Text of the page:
How To Handle Negative and Irrelevant Comments on Facebook

Image of keyboard with finger on delete Should you ever hide Facebook posts?

When you are managing Facebook pages, it is likely you will have to answer this question. In the process of managing Facebook pages for numerous organizations, this is a common occurrence. Some comments should be ignored. Some comments deserve a response. Others should be hidden or deleted.  What should you do? Here are four comment types from my channel management experience and potential actions you can take to handle on your company pages.

Comment Type Number 1: Negative

This type of comment is critical or negative but is relevant to the reputation of the organization. It may involve an unhappy customer or a comment about a policy or process of the company. For this type of comment, it’s important to do three things, verify, escalate, resolve.

First, verify that the comment comes from a real person or real organization by clicking through to the commenters’ Facebook profile.  If it appears real, the next step would be to escalate to your client or internal management team to develop an answer.  Finally, create and post the response.

Comment Type Number 2: Irrelevant

This type of comment is also critical of the organization but is different in that it is irrelevant to the post.  This requires a more subtle answer.  If you respond too quickly or with a formal statement, you might uncover a bully or troll waiting to engage.  Monitoring additional comments for a few hours is the first line of defense. If you have loyal and engaged fans on that page, they might chime in and redirect the conversation.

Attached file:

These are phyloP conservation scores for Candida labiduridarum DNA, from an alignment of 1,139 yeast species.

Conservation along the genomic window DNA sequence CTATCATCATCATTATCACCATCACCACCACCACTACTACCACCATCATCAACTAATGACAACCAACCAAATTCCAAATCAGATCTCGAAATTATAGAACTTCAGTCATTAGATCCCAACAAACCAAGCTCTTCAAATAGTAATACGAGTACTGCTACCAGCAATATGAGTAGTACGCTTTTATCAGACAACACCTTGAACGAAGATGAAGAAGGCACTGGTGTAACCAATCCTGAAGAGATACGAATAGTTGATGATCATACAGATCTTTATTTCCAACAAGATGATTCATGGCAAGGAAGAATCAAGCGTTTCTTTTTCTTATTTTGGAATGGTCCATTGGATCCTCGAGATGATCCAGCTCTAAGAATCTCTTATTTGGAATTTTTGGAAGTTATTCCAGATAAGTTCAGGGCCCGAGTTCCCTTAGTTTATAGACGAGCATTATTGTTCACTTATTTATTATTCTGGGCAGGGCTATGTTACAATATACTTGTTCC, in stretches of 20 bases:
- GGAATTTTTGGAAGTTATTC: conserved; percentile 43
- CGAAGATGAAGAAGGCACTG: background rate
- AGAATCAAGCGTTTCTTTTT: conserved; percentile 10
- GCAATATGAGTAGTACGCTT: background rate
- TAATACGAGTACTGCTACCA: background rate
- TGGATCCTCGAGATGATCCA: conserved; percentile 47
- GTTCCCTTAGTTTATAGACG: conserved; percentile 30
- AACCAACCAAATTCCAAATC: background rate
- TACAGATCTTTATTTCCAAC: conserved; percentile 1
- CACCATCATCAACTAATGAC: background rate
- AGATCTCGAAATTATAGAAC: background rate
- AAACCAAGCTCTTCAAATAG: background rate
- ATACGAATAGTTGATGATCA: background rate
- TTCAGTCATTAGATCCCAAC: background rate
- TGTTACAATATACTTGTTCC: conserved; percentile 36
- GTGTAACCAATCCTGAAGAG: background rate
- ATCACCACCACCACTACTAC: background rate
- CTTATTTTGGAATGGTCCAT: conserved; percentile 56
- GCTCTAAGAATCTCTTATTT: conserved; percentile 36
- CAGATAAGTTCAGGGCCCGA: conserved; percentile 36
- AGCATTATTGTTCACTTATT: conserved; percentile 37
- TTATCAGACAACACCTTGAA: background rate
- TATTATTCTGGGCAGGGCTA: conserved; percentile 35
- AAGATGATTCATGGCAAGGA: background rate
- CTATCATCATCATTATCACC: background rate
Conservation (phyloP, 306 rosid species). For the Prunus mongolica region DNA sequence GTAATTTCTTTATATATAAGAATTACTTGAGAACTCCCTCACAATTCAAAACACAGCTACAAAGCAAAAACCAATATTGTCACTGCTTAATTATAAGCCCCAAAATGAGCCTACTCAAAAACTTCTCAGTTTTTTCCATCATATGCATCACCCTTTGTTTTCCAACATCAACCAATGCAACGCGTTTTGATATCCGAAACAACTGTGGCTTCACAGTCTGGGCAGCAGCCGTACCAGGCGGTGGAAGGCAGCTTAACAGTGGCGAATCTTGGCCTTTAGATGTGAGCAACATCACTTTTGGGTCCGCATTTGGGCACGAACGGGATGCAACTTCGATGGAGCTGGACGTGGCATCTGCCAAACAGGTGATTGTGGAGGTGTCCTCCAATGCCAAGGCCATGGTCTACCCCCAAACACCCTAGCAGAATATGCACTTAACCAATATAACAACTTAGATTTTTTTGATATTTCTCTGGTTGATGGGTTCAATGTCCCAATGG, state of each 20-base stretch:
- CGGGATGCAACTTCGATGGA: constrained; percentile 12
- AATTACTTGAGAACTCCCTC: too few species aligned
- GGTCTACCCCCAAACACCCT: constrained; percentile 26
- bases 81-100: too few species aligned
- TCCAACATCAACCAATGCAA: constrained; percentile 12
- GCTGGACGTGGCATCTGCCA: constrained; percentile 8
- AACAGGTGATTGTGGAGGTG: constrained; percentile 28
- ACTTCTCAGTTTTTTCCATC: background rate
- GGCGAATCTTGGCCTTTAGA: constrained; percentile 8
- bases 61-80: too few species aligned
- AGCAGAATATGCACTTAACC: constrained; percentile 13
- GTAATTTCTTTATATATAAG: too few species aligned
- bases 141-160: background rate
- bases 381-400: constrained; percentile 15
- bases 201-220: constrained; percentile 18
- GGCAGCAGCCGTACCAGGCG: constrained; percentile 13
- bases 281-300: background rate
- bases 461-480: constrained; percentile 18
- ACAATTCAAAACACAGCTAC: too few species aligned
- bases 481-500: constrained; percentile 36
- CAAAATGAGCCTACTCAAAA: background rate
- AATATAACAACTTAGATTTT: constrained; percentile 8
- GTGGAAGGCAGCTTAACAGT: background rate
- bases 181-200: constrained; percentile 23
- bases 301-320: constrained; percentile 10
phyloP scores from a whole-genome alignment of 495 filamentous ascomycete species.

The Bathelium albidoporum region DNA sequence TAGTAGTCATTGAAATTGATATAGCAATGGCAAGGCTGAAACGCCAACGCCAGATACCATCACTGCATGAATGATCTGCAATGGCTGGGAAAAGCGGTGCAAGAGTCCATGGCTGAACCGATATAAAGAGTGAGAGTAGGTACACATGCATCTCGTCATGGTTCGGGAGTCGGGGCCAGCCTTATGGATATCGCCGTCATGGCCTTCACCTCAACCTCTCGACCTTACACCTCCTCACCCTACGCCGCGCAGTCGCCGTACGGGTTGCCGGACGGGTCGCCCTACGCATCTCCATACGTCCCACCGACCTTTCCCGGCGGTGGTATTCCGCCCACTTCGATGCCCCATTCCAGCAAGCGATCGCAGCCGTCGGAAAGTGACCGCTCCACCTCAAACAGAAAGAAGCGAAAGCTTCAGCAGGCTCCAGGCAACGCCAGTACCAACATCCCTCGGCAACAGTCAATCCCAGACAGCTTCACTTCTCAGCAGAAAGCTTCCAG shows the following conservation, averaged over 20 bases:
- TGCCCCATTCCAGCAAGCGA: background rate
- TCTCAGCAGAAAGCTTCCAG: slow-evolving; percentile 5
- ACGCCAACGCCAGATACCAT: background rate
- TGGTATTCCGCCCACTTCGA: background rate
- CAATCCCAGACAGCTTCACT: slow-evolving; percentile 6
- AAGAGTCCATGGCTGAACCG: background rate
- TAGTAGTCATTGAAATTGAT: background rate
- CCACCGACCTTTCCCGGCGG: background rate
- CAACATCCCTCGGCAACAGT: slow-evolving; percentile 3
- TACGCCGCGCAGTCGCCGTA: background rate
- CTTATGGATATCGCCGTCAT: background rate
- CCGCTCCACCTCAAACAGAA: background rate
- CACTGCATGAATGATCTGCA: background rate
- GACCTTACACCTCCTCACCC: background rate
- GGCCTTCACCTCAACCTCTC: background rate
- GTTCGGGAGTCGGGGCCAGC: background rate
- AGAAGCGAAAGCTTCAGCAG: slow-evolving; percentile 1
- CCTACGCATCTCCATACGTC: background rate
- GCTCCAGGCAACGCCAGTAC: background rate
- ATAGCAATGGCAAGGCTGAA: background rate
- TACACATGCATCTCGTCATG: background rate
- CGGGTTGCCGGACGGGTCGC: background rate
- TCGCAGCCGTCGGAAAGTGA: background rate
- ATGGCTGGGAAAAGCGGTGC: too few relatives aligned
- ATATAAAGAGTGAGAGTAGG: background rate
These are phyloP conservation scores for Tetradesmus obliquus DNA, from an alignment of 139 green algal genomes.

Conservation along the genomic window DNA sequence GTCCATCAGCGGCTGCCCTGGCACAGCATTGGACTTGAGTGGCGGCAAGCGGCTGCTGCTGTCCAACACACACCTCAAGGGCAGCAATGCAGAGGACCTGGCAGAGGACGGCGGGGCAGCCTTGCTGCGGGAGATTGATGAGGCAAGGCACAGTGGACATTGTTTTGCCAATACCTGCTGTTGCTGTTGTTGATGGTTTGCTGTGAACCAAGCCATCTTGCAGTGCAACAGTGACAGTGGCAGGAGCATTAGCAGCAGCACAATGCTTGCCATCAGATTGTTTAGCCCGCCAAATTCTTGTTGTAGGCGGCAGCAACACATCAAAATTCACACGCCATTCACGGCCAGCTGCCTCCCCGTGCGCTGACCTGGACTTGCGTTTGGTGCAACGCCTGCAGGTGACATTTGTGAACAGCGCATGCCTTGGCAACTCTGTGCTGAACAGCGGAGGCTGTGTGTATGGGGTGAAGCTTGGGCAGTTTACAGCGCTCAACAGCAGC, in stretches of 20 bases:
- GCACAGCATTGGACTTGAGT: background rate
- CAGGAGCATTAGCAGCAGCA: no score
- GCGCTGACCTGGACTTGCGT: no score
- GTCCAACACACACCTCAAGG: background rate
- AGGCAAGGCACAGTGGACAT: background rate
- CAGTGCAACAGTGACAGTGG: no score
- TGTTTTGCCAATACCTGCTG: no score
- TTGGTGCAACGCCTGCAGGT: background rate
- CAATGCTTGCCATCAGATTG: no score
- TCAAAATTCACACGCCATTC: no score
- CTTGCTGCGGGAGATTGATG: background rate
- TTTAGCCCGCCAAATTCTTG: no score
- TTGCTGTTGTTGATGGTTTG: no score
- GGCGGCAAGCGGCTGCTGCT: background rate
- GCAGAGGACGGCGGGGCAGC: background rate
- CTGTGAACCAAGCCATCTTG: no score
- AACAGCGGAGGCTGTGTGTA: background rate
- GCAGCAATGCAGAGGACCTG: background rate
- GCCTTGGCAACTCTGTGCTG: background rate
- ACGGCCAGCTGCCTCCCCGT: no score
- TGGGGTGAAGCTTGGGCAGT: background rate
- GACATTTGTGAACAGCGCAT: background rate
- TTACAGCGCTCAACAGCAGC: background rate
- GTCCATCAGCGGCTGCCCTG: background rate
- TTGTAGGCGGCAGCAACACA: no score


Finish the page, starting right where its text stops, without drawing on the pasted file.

If that doesn’t happen, hide the comment — only the commenter and their friends see it. We once hid a comment from somebody’s mom who made a favorable comment about her daughter’s photo appearing there and then kept asking where all the “other people” were coming from.  She was clearly new to Facebook, so we hid it to keep the embarrassment to a minimum.

To consider deleting the post or comment takes a little more time and thought.  If it’s a “drive-by” commenter that may or may not return, we sometimes wait 48-72 hours and if no further action comes from this type of commenter, we then consider deleting it.

Comment Type Number 3: Unreasonable

This type of comment is often rude and inflamed. It might go right up to the brink of Comment Type Number 4 below. In this scenario, we spend extra time monitoring the post and other comments on it to see the progression of the conversation. There are three different actions you can take:  hide the comment, delete the post and ban the user. The strategy leading up to the actions on this type of comment are similar to that for irrelevant comments.

Comment Type Number 4: Violates Policy

Whether it’s a violation of Facebook’s terms of service or a violation of YOUR social media policy, this type of comment includes name-calling or swearing. It can also be a post in which another person or page tries to sell something on your page. This is unacceptable for many company pages and should be deleted.  If the post or comment has gotten widespread views before it’s been deleted, it might merit an explanation about why it was removed. This will enhance the company’s engagement and integrity with  fans, but if it’s disgusting or pornographic, no explanation should be necessary and deleting and banning the user makes the channel managers’ job easier as these types of posters tend to be repeat offenders.

Smart channel managers know that managing your Facebook community includes making judgement calls on how to respond to comments by a wide variety of fans.  Next time you get a comment that is critical, irrelevant, unreasonable or is a clear violation of policy, try these ideas.  Let us know how it worked by leaving a comment.